If you’re living with psoriatic arthritis, making certain lifestyle changes can help you manage your condition and avoid potential flare-ups. What’s more, making these changes can also help keep psoriatic arthritis symptoms under control.
Most of the recommendations aren’t drastic. They’re simple adjustments or additions to your routine that not only help you better manage your condition, but also improve your overall health and quality of life.
Here are six healthy habits to adopt to help you control psoriatic arthritis, along with expert advice on how to implement each one.
1. Control Stress
Stress can trigger a psoriatic arthritis flare, so knowing how to manage the stress in your life can help keep symptoms at bay. The first step is to identify what causes your stress and then figure out a strategy to address it. This may mean taking some time out of your day to do an activity for yourself or asking for help from a family member or friend. Experiment with different strategies to find out what best helps you manage the stress in your life.
2. Eat Healthy
Sticking to a healthy diet can improve your health overall, but it can be especially important in reducing joint inflammation related to psoriatic arthritis. There’s even some research showing that certain foods can help either increase or decrease inflammation.
“In terms of dietary supplements or nutrition, no definitive recommendations can be made,” says Debendra Pattanaik, MD, an associate professor of medicine-rheumatology in the College of Medicine at the University of Tennessee Health Science Center in Memphis. “However, nuts and seeds, fish oil, and foods rich in omega-3–fatty acids are anti-inflammatory and can be helpful. Other supplements, such as fresh turmeric and fresh garlic, are anti-inflammatory and can be included in the diet as well.”
You should also take steps to avoid fatty red meats, dairy, and sugar. And talk to your doctor about alcohol intake, as it can interact with certain medications and affect your liver.
3. Maintain a Healthy Weight
Being overweight can make psoriatic arthritis worse: Carrying excess pounds puts added stress on your joints, particularly in your hips, knees, ankles, and feet. Maintaining a healthy weight can also help reduce swelling and inflammation.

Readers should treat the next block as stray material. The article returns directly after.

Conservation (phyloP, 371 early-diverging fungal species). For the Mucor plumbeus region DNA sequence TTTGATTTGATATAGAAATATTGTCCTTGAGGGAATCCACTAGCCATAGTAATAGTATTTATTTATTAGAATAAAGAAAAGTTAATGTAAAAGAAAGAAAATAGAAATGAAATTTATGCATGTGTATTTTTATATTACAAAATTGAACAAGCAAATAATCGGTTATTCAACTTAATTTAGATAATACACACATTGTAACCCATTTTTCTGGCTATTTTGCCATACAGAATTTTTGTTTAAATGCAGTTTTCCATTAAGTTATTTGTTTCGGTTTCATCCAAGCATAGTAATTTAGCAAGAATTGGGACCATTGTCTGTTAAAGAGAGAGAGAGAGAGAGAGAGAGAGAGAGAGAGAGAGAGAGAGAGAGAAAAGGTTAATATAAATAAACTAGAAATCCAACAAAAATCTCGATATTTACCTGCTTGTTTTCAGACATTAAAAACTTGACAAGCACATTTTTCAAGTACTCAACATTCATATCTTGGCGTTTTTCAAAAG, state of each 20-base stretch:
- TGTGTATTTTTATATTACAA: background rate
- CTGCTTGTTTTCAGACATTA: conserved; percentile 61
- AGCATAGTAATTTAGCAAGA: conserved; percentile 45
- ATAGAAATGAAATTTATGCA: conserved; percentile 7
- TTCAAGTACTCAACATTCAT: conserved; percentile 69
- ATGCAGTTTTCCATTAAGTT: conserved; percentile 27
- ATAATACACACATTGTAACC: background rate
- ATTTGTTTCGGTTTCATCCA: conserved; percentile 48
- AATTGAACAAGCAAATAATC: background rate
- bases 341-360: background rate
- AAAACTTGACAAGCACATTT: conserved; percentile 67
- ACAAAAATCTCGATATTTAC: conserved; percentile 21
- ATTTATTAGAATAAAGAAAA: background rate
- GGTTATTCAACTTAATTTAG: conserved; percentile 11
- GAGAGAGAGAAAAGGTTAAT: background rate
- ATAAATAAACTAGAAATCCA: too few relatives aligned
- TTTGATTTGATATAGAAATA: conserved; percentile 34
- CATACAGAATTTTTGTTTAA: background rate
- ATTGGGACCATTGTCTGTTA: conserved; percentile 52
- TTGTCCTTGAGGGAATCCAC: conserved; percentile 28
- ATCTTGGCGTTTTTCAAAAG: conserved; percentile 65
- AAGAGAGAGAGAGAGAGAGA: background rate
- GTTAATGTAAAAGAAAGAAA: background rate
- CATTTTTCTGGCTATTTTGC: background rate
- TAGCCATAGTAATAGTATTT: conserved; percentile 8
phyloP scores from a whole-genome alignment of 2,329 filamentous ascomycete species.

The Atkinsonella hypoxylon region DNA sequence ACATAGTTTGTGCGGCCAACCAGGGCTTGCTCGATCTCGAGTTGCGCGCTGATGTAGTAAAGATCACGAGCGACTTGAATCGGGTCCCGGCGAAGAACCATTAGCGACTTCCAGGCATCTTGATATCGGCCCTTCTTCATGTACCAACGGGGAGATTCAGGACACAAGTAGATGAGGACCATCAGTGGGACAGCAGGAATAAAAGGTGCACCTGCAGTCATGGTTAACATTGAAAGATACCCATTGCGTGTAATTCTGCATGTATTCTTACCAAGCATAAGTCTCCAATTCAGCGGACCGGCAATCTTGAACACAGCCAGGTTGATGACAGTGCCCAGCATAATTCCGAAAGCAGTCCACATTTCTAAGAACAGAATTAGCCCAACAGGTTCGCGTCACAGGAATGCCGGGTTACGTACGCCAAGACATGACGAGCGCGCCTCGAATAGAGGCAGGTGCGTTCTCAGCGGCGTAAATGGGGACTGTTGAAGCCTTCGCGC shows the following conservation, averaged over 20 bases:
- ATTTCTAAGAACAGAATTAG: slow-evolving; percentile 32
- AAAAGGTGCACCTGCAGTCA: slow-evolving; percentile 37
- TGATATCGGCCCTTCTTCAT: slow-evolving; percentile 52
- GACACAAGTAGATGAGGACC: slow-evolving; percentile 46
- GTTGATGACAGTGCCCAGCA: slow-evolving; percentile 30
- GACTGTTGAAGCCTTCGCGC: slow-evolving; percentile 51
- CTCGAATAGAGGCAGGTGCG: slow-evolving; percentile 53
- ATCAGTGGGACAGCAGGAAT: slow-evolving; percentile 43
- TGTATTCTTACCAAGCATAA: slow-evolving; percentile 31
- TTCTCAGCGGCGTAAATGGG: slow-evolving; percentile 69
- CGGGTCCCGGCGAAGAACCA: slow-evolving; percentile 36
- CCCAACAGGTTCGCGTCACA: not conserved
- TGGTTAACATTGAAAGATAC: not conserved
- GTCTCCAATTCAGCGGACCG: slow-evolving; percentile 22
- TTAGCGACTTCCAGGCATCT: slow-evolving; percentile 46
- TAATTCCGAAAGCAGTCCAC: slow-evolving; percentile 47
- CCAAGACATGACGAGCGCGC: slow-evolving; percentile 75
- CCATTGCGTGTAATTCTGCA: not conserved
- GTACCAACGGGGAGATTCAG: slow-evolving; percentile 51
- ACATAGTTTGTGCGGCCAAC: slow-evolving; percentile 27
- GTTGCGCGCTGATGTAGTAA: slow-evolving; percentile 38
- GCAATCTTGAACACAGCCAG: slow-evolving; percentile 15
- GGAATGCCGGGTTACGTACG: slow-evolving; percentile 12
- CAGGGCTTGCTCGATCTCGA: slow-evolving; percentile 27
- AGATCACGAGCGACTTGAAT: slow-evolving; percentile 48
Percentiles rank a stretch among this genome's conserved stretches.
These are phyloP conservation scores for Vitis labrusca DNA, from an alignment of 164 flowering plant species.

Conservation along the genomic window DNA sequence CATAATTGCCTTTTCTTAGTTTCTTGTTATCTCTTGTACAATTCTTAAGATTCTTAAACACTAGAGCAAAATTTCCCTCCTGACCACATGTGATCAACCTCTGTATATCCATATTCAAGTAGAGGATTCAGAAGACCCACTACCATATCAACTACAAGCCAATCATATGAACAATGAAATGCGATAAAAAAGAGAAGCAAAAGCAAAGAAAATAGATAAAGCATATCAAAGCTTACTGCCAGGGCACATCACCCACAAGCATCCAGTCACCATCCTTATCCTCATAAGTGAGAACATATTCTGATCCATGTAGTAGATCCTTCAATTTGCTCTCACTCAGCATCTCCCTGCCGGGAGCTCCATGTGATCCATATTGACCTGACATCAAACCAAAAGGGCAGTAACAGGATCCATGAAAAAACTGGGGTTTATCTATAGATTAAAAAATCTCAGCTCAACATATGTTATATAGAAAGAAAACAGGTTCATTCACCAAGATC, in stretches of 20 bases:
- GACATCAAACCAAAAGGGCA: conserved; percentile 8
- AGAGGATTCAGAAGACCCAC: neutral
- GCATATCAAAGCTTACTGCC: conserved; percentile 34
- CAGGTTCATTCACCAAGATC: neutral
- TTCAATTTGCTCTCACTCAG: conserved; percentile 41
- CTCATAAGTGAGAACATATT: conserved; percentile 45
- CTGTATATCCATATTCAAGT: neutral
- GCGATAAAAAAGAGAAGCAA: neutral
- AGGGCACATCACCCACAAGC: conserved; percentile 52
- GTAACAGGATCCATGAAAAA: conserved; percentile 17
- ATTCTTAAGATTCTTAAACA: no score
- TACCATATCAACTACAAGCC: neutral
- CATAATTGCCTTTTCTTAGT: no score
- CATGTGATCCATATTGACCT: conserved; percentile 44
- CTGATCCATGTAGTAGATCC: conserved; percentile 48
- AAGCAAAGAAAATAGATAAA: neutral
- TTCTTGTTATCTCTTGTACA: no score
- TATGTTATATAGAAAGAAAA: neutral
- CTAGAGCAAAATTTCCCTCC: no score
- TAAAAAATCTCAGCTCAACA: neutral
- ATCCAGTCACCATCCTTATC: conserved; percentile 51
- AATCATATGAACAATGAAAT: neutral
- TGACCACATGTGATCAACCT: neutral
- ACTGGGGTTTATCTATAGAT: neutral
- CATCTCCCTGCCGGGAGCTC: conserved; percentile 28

“Weight loss is a key factor to minimize the load on your joints and reduce pain,” says Dr. Pattanaik.
Adopting a healthy diet and exercising regularly are the best ways to lose weight. Work with your doctor or a dietitian to figure out what works best for you, advises the Arthritis Foundation.
4. Don’t Smoke
A study published in March 2019 in JAMA Dermatology found that methotrexate, a drug commonly used for treating psoriatic arthritis, may not be as effective in people who smoke as it is in nonsmokers.
Of course, smoking also increases your risk for a number of diseases, such as lung cancer and heart disease. Quitting smoking can help you prevent not only psoriatic arthritis symptoms and flares but also these other health complications.
5. Keep Moving
Exercising regularly can help prevent your joints from becoming stiff and painful. Water-based exercise is one of the best ways for people with any type of arthritis to get active. Being in the water creates zero impact for your joints, so you can avoid a potential flare-up that a more vigorous activity may trigger.
A physical therapist can help you determine which exercises are best for you. Running may be OK for someone whose symptoms appear mostly in their hands, while yoga might be better for someone with inflammation in the joints of their lower extremities.
“Another important concept is ‘joint protection,’ including modifying activities to avoid unnecessary strain on arthritic joints,” says Pattanaik. “Heavy impact exercises like walking fast on a hard surface or running on a treadmill are not helpful, and lifting heavy weights is also not recommended.”
It’s important to strike a balance between exercising regularly, maintaining joint flexibility, and knowing when to rest a painful, inflamed joint.
6. Manage Related Health Conditions
While psoriatic arthritis often goes hand in hand with psoriasis, most people are dealing with other health conditions as well. “Psoriatic arthritis is also commonly linked with obesity, as well as associated metabolic syndrome, coronary artery disease, and depression,” says Pattanaik.
Depression in particular can have a major impact on managing and treating psoriatic arthritis.
“Depression definitely complicates psoriatic arthritis management, as [depression] often interferes with seeking medical treatment [for psoriatic arthritis] or compliance with treatment, as well as motivation to exercise and maintain a healthy lifestyle,” says Pattanaik.
Gaining control of any other health conditions you have can help prevent psoriatic arthritis flares and slow disease progression. This may require seeing multiple specialists, such as a rheumatologist for psoriatic arthritis and a dermatologist for psoriasis. Your doctors can work together to find a treatment plan and suggest lifestyle changes that may work best for you.